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Give thanks for insulation - of houses and people.

Do you know what I absolutely would not give up?

INSULATION

Insulation of houses...

1928. My mother and her little brother are doing the dishes together in the kitchen. They notice that the dishtowel they just hung up a few feet away from die stove was frozen.

I can remember going to visit my grandparents when I was young, in the wintertime, in their huge old house, and going upstairs to the kids' bedrooms. Going to bed on the old straw mattress, under the stack of cotton quilts, and shivering ... and shivering... and shivering! (One winter one of my aunts had said to another, while dressing, "you know, I think I can see through the wall over there.")

Did you ever read the chapters in Little House on the Prairie where they get through the winter in their new wooden house huddling by the stove and twisting coarse grass into thick enough ropes so that it will burn for more than a few seconds?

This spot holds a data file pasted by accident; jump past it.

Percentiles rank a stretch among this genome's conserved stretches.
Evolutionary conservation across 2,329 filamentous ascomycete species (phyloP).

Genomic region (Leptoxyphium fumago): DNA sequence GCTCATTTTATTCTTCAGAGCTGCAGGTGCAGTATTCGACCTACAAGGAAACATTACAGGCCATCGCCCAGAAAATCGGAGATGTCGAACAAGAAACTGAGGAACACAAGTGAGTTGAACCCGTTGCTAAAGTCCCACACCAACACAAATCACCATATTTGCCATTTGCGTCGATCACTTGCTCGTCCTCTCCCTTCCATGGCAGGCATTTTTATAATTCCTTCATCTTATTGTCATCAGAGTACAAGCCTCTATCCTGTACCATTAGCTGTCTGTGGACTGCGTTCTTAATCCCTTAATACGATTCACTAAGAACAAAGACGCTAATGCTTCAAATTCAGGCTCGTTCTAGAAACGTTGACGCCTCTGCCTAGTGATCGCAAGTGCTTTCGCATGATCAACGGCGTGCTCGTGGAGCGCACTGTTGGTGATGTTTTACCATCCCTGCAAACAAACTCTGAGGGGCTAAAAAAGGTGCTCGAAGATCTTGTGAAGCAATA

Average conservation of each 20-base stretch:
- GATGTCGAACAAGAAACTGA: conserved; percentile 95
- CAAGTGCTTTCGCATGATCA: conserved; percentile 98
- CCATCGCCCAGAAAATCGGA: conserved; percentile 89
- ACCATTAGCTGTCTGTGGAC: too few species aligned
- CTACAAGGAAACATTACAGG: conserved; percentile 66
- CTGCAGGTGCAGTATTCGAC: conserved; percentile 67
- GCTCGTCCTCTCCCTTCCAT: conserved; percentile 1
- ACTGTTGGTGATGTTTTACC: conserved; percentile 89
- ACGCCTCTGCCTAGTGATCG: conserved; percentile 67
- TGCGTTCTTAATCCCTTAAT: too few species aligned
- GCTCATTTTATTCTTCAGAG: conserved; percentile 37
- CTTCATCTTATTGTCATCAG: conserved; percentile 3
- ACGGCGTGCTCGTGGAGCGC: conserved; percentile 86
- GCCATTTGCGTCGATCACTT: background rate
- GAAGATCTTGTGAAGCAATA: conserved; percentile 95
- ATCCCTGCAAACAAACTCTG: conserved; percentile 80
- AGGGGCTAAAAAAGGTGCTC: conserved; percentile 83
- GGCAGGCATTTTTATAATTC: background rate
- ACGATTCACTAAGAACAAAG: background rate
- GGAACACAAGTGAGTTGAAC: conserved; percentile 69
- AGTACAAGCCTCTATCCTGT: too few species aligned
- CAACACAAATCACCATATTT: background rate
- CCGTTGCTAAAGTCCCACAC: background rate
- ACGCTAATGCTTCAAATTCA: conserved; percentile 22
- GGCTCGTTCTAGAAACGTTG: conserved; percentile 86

Insulation of people. . .

My father says that when he was a boy in Wisconsin, they would get through the winter in denim overalls and denim jackets. He still hates winter, and he still doesn't know how to dress for it.

Today I went skiing down in the national forest. I had my thermal knit long johns on, thick wool socks (that's not new), a flannel shirt, a polarfleece jacket, a nylon windbreaker. Polypropylene gloves, under a nylon overmit. A wool felt beret. It was ten degrees; I was a little chilly at first, but started shedding layers as soon as I got moving, and put them on when I stopped.

A lot of the stuff I had on was not high-tech, but I didn't know how to I, combine it in this way when I was young. Is information a technology? You bet!
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Author:Joos, Carol A.
Publication:Countryside & Small Stock Journal
Date:Jan 1, 1994
Words:307
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